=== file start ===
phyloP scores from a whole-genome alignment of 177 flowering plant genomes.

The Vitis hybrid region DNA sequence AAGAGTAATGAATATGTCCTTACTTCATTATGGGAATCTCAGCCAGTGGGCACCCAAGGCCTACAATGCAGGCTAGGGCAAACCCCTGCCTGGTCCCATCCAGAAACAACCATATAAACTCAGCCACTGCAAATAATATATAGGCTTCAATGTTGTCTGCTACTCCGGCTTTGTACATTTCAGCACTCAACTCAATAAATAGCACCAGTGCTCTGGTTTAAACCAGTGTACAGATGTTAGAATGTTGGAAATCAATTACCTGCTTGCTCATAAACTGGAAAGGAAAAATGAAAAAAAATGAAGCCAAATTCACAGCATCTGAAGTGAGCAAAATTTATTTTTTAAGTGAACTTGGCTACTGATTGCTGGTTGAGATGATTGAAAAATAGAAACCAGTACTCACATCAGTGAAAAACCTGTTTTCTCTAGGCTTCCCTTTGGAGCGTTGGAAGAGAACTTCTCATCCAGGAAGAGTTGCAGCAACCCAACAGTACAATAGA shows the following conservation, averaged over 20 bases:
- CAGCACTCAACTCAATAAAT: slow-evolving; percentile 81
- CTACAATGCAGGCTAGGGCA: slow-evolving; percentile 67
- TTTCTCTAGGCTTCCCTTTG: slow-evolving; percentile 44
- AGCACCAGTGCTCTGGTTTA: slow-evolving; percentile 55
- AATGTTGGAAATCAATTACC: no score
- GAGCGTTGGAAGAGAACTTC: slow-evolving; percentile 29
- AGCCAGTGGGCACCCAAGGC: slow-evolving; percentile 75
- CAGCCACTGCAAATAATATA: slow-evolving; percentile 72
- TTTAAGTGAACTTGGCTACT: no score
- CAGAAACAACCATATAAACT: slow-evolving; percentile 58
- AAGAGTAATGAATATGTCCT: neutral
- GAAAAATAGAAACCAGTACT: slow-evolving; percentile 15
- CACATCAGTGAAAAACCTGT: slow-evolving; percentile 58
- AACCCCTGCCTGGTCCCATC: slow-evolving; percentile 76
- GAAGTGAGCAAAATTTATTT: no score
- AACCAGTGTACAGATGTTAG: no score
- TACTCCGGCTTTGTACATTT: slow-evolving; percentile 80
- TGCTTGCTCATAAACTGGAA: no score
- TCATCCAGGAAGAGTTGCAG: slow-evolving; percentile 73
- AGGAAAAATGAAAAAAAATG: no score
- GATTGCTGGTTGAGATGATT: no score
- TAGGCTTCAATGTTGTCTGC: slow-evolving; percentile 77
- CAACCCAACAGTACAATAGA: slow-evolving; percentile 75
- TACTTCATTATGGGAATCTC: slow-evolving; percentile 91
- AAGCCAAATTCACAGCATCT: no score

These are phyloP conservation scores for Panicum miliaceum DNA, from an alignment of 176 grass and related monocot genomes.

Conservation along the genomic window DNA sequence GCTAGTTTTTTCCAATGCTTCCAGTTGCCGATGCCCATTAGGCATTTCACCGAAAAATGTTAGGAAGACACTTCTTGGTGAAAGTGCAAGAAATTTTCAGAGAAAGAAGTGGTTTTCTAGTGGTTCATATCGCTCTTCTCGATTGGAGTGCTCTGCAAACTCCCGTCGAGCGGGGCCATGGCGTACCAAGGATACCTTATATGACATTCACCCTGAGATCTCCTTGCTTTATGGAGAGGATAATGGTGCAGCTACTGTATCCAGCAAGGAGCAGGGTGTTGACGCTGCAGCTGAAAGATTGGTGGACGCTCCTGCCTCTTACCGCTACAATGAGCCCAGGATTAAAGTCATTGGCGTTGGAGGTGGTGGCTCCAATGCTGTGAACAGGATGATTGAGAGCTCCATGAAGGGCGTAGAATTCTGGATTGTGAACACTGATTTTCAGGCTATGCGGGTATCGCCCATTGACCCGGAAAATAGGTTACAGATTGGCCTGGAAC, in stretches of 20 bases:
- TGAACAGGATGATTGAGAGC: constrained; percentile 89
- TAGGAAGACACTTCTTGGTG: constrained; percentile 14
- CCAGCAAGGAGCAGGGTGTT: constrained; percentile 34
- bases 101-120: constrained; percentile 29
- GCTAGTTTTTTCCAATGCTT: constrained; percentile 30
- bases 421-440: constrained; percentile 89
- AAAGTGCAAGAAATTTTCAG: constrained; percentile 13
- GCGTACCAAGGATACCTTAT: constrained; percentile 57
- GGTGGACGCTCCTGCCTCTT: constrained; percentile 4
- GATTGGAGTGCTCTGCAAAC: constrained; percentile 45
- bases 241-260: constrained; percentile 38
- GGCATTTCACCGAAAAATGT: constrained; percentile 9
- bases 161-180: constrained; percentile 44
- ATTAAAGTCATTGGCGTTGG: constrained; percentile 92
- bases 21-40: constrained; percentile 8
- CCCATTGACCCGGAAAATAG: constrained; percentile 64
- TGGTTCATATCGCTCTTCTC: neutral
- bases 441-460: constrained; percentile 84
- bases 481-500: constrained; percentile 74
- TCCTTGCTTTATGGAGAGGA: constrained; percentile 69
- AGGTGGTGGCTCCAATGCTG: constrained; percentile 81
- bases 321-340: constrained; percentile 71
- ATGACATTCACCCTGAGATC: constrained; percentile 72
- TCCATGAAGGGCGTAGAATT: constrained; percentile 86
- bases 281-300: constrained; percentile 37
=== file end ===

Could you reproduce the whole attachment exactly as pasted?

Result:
phyloP scores from a whole-genome alignment of 177 flowering plant genomes.

The Vitis hybrid region DNA sequence AAGAGTAATGAATATGTCCTTACTTCATTATGGGAATCTCAGCCAGTGGGCACCCAAGGCCTACAATGCAGGCTAGGGCAAACCCCTGCCTGGTCCCATCCAGAAACAACCATATAAACTCAGCCACTGCAAATAATATATAGGCTTCAATGTTGTCTGCTACTCCGGCTTTGTACATTTCAGCACTCAACTCAATAAATAGCACCAGTGCTCTGGTTTAAACCAGTGTACAGATGTTAGAATGTTGGAAATCAATTACCTGCTTGCTCATAAACTGGAAAGGAAAAATGAAAAAAAATGAAGCCAAATTCACAGCATCTGAAGTGAGCAAAATTTATTTTTTAAGTGAACTTGGCTACTGATTGCTGGTTGAGATGATTGAAAAATAGAAACCAGTACTCACATCAGTGAAAAACCTGTTTTCTCTAGGCTTCCCTTTGGAGCGTTGGAAGAGAACTTCTCATCCAGGAAGAGTTGCAGCAACCCAACAGTACAATAGA shows the following conservation, averaged over 20 bases:
- CAGCACTCAACTCAATAAAT: slow-evolving; percentile 81
- CTACAATGCAGGCTAGGGCA: slow-evolving; percentile 67
- TTTCTCTAGGCTTCCCTTTG: slow-evolving; percentile 44
- AGCACCAGTGCTCTGGTTTA: slow-evolving; percentile 55
- AATGTTGGAAATCAATTACC: no score
- GAGCGTTGGAAGAGAACTTC: slow-evolving; percentile 29
- AGCCAGTGGGCACCCAAGGC: slow-evolving; percentile 75
- CAGCCACTGCAAATAATATA: slow-evolving; percentile 72
- TTTAAGTGAACTTGGCTACT: no score
- CAGAAACAACCATATAAACT: slow-evolving; percentile 58
- AAGAGTAATGAATATGTCCT: neutral
- GAAAAATAGAAACCAGTACT: slow-evolving; percentile 15
- CACATCAGTGAAAAACCTGT: slow-evolving; percentile 58
- AACCCCTGCCTGGTCCCATC: slow-evolving; percentile 76
- GAAGTGAGCAAAATTTATTT: no score
- AACCAGTGTACAGATGTTAG: no score
- TACTCCGGCTTTGTACATTT: slow-evolving; percentile 80
- TGCTTGCTCATAAACTGGAA: no score
- TCATCCAGGAAGAGTTGCAG: slow-evolving; percentile 73
- AGGAAAAATGAAAAAAAATG: no score
- GATTGCTGGTTGAGATGATT: no score
- TAGGCTTCAATGTTGTCTGC: slow-evolving; percentile 77
- CAACCCAACAGTACAATAGA: slow-evolving; percentile 75
- TACTTCATTATGGGAATCTC: slow-evolving; percentile 91
- AAGCCAAATTCACAGCATCT: no score

These are phyloP conservation scores for Panicum miliaceum DNA, from an alignment of 176 grass and related monocot genomes.

Conservation along the genomic window DNA sequence GCTAGTTTTTTCCAATGCTTCCAGTTGCCGATGCCCATTAGGCATTTCACCGAAAAATGTTAGGAAGACACTTCTTGGTGAAAGTGCAAGAAATTTTCAGAGAAAGAAGTGGTTTTCTAGTGGTTCATATCGCTCTTCTCGATTGGAGTGCTCTGCAAACTCCCGTCGAGCGGGGCCATGGCGTACCAAGGATACCTTATATGACATTCACCCTGAGATCTCCTTGCTTTATGGAGAGGATAATGGTGCAGCTACTGTATCCAGCAAGGAGCAGGGTGTTGACGCTGCAGCTGAAAGATTGGTGGACGCTCCTGCCTCTTACCGCTACAATGAGCCCAGGATTAAAGTCATTGGCGTTGGAGGTGGTGGCTCCAATGCTGTGAACAGGATGATTGAGAGCTCCATGAAGGGCGTAGAATTCTGGATTGTGAACACTGATTTTCAGGCTATGCGGGTATCGCCCATTGACCCGGAAAATAGGTTACAGATTGGCCTGGAAC, in stretches of 20 bases:
- TGAACAGGATGATTGAGAGC: constrained; percentile 89
- TAGGAAGACACTTCTTGGTG: constrained; percentile 14
- CCAGCAAGGAGCAGGGTGTT: constrained; percentile 34
- bases 101-120: constrained; percentile 29
- GCTAGTTTTTTCCAATGCTT: constrained; percentile 30
- bases 421-440: constrained; percentile 89
- AAAGTGCAAGAAATTTTCAG: constrained; percentile 13
- GCGTACCAAGGATACCTTAT: constrained; percentile 57
- GGTGGACGCTCCTGCCTCTT: constrained; percentile 4
- GATTGGAGTGCTCTGCAAAC: constrained; percentile 45
- bases 241-260: constrained; percentile 38
- GGCATTTCACCGAAAAATGT: constrained; percentile 9
- bases 161-180: constrained; percentile 44
- ATTAAAGTCATTGGCGTTGG: constrained; percentile 92
- bases 21-40: constrained; percentile 8
- CCCATTGACCCGGAAAATAG: constrained; percentile 64
- TGGTTCATATCGCTCTTCTC: neutral
- bases 441-460: constrained; percentile 84
- bases 481-500: constrained; percentile 74
- TCCTTGCTTTATGGAGAGGA: constrained; percentile 69
- AGGTGGTGGCTCCAATGCTG: constrained; percentile 81
- bases 321-340: constrained; percentile 71
- ATGACATTCACCCTGAGATC: constrained; percentile 72
- TCCATGAAGGGCGTAGAATT: constrained; percentile 86
- bases 281-300: constrained; percentile 37